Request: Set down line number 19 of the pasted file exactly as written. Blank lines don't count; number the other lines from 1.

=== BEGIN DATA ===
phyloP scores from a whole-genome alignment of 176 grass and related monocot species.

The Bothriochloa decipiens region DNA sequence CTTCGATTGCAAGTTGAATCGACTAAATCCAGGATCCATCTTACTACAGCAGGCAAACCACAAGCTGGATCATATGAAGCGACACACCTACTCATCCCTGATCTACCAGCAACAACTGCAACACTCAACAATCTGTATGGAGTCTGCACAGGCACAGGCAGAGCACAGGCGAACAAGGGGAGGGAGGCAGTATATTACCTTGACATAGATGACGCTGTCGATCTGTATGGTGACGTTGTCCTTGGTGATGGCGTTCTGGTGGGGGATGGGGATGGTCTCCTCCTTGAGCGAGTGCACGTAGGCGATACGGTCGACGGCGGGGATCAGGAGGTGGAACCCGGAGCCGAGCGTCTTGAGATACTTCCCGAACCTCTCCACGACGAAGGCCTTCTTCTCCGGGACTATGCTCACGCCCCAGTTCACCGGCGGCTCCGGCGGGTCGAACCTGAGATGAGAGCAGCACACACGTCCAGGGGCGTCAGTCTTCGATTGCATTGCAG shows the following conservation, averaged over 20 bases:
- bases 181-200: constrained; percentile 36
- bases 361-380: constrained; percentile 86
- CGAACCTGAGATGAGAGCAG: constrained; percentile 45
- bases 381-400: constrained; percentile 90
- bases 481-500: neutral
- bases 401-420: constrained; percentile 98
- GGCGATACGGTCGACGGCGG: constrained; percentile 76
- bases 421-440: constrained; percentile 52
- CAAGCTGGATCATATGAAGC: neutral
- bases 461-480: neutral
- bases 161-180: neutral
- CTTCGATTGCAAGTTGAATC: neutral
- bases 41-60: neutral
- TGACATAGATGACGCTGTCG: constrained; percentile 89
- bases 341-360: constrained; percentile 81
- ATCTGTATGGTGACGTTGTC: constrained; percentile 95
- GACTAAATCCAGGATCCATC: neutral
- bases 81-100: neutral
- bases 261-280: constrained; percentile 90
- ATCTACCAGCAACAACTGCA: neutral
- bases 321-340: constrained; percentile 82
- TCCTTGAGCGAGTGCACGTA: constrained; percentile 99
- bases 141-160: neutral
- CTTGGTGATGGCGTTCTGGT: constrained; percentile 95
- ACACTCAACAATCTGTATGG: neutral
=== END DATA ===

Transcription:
- GACTAAATCCAGGATCCATC: neutral